Nephrocalcinosis is a kidney disorder in which there is an increased amount of calcium in the kidneys.
Causes, incidence, and risk factors:
Nephrocalcinosis may be caused by a number of conditions:
Pieces of of calcium oxalate or calcium phosphate may break free from the kidney. The pieces (deposits) enter the kidney tubules and areas in between them. The deposits may result in reduced kidney function. Pieces of calcium may lead to the formation of stones (nephrolithiasis ).
This condition is relatively common in premature infants, partly from intrinsic kidney calcium losses and partly from enhanced calcium excretion when they are given loop diuretics.
There are generally no early symptoms. Later symptoms related to nephrocalcinosis and associated disorders may include:
Signs and tests:
An examination may indicate disorders that occur as a consequence of nephrocalcinosis. For example, it may be discovered when symptoms of renal insufficiency , kidney failure , obstructive uropathy, or urinary tract stones develop.
There may be signs of fluid overload, such as abnormal heart and lung sounds, if kidney function is poor.
Imaging tests can help diagnose this condition. Tests that may be done include:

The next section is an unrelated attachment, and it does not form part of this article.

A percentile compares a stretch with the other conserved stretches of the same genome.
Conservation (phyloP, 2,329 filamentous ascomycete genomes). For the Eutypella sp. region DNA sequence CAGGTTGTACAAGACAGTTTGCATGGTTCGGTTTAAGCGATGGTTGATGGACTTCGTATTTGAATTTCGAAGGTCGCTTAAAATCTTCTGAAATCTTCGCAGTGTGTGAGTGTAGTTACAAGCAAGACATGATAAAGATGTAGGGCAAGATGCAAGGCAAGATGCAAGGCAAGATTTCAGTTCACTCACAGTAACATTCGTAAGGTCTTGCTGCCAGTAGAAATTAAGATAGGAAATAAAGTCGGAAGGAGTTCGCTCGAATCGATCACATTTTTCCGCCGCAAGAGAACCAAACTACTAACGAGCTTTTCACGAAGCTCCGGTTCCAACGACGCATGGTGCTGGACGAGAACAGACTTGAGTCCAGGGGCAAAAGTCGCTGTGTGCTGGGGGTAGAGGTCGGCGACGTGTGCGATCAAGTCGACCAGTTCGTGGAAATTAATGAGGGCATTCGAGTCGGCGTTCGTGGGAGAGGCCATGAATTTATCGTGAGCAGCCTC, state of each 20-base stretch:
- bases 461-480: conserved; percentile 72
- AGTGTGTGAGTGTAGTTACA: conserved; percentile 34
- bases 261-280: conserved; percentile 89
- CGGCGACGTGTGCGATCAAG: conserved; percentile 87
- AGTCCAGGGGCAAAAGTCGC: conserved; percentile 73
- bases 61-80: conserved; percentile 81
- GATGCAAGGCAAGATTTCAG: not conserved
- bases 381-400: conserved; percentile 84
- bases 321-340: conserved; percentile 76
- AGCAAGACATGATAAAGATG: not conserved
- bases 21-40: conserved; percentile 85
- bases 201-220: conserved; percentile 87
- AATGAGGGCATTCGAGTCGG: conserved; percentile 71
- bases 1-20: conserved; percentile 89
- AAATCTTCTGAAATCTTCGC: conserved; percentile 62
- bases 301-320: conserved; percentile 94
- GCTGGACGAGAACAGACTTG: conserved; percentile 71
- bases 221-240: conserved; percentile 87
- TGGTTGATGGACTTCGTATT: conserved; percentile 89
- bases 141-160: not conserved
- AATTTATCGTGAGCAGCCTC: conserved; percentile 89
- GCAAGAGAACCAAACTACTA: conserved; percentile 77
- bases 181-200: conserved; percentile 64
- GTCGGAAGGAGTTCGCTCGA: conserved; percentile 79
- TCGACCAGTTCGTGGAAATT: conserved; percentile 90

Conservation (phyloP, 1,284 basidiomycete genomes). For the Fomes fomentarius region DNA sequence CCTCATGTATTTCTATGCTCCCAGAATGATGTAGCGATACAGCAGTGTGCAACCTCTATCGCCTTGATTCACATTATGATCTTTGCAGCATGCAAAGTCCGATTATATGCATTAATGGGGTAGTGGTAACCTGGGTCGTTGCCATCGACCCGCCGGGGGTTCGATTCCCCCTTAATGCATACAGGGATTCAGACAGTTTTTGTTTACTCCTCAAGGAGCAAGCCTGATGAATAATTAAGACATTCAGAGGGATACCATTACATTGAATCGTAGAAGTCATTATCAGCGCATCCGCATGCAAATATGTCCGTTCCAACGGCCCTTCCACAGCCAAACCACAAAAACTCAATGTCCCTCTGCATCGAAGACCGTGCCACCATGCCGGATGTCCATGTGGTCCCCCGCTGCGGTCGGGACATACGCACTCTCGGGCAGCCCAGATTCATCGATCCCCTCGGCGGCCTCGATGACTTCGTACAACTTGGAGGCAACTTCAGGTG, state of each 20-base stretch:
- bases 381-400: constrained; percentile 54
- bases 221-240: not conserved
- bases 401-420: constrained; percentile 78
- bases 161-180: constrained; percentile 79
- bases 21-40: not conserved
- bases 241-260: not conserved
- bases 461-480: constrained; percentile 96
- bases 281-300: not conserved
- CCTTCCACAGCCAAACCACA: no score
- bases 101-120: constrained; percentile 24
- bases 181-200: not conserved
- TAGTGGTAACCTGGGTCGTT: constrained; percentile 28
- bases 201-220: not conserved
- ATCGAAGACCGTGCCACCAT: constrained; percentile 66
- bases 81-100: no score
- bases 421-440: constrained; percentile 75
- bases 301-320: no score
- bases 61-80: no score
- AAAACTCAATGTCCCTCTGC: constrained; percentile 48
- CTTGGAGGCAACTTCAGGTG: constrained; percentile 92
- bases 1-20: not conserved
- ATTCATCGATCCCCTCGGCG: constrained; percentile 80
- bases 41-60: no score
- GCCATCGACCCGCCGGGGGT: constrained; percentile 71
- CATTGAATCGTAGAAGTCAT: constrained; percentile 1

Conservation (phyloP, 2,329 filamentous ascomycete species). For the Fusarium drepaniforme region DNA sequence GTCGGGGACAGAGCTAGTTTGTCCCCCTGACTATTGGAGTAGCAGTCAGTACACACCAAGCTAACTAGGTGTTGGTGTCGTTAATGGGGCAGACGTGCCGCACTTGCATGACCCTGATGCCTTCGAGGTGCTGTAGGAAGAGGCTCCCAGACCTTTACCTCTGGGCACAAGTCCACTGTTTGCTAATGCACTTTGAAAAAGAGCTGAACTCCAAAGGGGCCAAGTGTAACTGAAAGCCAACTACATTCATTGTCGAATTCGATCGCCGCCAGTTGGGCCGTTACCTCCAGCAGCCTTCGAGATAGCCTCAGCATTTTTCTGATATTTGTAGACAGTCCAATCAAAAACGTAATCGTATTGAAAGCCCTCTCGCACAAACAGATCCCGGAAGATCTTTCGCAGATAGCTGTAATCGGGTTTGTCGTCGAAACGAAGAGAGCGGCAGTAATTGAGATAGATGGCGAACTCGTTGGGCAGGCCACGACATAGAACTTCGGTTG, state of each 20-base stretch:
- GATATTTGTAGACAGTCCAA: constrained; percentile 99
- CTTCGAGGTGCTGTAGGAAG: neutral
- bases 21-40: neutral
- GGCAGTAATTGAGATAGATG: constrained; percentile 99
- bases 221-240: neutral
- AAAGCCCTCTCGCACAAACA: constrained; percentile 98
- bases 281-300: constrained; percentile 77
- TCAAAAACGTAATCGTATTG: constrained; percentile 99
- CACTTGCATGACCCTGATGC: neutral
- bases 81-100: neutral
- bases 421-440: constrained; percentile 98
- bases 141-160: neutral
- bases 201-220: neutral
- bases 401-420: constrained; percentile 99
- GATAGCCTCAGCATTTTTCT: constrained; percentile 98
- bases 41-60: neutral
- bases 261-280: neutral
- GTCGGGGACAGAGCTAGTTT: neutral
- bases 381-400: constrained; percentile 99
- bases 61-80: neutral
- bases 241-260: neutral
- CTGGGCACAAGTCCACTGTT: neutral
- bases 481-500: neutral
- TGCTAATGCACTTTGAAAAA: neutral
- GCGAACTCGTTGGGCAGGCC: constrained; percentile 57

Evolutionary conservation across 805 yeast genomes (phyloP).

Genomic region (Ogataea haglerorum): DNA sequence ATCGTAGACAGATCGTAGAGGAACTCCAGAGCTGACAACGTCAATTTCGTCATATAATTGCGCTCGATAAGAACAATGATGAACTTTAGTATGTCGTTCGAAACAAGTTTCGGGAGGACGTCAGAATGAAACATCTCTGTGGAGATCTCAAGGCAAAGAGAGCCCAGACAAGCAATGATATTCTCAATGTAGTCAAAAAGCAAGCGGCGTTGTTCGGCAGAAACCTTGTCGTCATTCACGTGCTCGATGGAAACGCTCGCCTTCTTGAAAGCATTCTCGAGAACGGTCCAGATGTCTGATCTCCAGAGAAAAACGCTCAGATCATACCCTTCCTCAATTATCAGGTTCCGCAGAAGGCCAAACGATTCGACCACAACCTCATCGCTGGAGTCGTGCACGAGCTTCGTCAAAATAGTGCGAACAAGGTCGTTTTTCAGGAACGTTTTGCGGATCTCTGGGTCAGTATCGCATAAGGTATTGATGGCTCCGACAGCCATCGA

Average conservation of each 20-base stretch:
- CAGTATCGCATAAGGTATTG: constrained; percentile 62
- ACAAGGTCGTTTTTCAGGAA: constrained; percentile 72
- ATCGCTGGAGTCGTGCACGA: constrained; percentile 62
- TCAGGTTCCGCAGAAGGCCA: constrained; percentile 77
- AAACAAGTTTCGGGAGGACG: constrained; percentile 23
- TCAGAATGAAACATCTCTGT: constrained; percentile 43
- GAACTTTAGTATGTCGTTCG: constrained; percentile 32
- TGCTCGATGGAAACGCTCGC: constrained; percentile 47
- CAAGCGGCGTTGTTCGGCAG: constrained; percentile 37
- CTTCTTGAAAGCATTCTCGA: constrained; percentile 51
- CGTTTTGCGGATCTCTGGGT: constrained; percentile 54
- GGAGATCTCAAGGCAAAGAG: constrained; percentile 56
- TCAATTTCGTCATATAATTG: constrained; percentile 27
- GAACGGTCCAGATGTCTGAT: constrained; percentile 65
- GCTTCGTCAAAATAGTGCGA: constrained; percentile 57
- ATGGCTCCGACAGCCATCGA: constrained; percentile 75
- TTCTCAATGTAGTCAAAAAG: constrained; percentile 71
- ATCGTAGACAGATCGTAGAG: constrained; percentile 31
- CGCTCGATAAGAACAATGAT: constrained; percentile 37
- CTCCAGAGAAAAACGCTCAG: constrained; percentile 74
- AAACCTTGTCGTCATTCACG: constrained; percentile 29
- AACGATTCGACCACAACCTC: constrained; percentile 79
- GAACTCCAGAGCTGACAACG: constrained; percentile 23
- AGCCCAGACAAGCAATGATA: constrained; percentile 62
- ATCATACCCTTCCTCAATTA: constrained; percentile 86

Other tests may be done to diagnose and determine the severity of associated disorders.
The goal of treatment is to reduce symptoms. The cause of the disorder must be treated. If the cause is type 1 renal tubular acidosis , vitamin D and calcium should not be given to correct bone disorders associated with the condition because this will worsen nephrocalcinosis.
Medications that enhance calcium loss should be discontinued. Never discontinue any medications without consulting your health care provider.
Conditions that result from the disorder should be treated as appropriate.
The outcome varies depending on the extent of complications and the cause of the disorder. Stones can result in obstructive uropathy , possibly leading to eventual kidney failure if they are not passed in the urine or removed.
Prompt treatment of causative disorders, including renal tubular acidosis , may help prevent nephrocalcinosis.
|Review Date: 8/14/2007|
Reviewed By: Charles Silberberg, DO, Private Practice specializing in Nephrology, Affiliated with New York Medical College, Division of Nephrology, Valhalla, NY. Review provided by VeriMed Healthcare Network.
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